In The Swing Era: The Development of Jazz, 1930-1945, Gunther Schuller highlights Billie Holiday’s recording of the song: “‘Lady Day,’ so named by Lester [Young], and ‘Prez,’ so named by Billie, were obviously musical soulmates and inspired each other…. ‘When You’re Smiling’ (January 1938) is a superior example of their collaboration….”

Recent recordings, however, are sparse. Drummer Bill Stewart and his group of contemporary musicians (Joe Lovano, Dave Holland, and Marc Copland) improvised on it in 1990; trumpeter Warren Vache featured it with the New York City All-Star Big Band in 2000, and Mike Barone’s Big Band recorded it in 2005.

billie holiday free sheet music pdf

Billie Holiday

Billie Holiday, birth name Elinore Harris, byname Lady Day, (born April 7, 1915, Philadelphia, Pennsylvania, U.S.—died July 17, 1959, New York City, New York), American jazz singer, one of the greatest from the 1930s to the ’50s.

Eleanora (her preferred spelling) Harris was the daughter of Clarence Holiday, a professional musician who for a time played guitar with the Fletcher Henderson band. She and her mother used her maternal grandfather’s surname, Fagan, for a time; then in 1920 her mother married a man surnamed Gough, and both she and Eleanora adopted his name. It is probable that in neither case did her mother have Eleanora’s name legally changed.

The singer later adopted her natural father’s last name and took the name Billie from a favourite movie actress, Billie Dove. In 1928 she moved with her mother from Baltimore, Maryland (where she had spent her childhood), to New York City, and after three years of subsisting by various means, she found a job singing in a Harlem nightclub. She had had no formal musical training, but, with an instinctive sense of musical structure and with a wealth of experience gathered at the root level of jazz and blues, she developed a singing style that was deeply moving and individual.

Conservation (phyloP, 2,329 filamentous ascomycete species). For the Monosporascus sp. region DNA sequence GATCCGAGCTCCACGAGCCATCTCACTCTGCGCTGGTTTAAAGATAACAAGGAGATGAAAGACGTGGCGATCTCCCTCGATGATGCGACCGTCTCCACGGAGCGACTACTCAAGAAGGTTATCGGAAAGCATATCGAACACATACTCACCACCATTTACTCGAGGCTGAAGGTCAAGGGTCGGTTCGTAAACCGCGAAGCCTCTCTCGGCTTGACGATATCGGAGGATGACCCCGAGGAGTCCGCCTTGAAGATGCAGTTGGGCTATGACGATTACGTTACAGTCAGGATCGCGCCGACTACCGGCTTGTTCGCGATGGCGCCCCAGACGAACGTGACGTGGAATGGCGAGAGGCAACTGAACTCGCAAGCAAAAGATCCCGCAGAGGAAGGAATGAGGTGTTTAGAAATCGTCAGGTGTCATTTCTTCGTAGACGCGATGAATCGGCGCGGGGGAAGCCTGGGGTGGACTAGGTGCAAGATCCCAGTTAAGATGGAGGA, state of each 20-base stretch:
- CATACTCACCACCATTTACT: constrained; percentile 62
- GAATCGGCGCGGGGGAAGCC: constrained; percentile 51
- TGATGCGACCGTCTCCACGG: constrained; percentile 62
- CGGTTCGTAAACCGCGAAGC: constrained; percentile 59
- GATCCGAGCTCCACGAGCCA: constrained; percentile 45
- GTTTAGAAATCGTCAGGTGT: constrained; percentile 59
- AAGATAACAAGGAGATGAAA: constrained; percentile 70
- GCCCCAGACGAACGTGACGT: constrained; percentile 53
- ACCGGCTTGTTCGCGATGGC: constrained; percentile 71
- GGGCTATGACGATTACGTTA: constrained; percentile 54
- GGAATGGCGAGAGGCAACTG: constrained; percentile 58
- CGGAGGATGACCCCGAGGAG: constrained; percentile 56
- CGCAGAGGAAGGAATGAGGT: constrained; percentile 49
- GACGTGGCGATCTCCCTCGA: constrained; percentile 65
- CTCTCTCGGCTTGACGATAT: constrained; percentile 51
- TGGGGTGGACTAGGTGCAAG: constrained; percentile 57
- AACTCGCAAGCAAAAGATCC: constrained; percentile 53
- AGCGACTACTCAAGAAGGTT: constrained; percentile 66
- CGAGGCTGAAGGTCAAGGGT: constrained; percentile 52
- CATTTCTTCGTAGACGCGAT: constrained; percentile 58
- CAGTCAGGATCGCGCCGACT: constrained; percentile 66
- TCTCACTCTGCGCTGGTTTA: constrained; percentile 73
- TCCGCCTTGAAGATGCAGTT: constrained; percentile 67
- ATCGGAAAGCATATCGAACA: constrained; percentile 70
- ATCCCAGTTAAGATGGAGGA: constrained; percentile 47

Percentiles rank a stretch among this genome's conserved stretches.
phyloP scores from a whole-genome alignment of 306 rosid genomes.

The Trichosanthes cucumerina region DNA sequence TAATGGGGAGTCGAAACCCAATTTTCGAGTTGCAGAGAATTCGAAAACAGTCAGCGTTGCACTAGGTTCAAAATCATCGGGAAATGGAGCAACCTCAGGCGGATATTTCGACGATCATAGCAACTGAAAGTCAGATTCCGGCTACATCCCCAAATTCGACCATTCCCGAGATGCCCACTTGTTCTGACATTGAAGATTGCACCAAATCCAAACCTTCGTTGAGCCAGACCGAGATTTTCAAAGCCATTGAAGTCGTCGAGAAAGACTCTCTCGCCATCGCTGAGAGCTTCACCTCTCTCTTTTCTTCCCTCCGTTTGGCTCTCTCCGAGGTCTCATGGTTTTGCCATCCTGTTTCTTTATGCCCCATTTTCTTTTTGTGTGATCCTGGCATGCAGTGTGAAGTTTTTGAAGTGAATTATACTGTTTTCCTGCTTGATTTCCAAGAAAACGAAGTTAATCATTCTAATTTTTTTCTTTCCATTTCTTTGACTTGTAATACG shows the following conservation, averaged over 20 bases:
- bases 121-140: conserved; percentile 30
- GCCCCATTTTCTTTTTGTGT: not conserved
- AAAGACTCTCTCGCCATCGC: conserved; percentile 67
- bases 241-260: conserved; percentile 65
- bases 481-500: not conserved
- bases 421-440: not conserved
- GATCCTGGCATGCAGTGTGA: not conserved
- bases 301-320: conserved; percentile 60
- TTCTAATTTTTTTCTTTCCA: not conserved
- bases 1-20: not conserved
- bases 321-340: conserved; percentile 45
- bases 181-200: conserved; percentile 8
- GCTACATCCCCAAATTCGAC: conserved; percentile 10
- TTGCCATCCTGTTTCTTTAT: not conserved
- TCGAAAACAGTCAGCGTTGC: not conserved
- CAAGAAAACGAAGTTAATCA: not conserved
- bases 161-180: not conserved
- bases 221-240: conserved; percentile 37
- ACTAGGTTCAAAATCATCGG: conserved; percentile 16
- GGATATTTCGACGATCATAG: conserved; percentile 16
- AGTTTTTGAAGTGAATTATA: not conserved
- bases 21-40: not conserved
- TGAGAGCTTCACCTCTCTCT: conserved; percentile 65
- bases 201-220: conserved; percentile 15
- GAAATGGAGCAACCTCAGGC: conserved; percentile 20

In 1933 Holiday made her first recordings, with Benny Goodman and others. Two years later a series of recordings with Teddy Wilson and members of Count Basie’s band brought her wider recognition and launched her career as the leading jazz singer of her time. She toured with Basie and with Artie Shaw in 1937 and 1938 and in the latter year opened at the plush Café Society in New York City. About 1940 she began to perform exclusively in cabarets and in concert. Her recordings between 1936 and 1942 marked her peak years. During that period she was often associated with saxophonist Lester Young, who gave her the nickname “Lady Day.”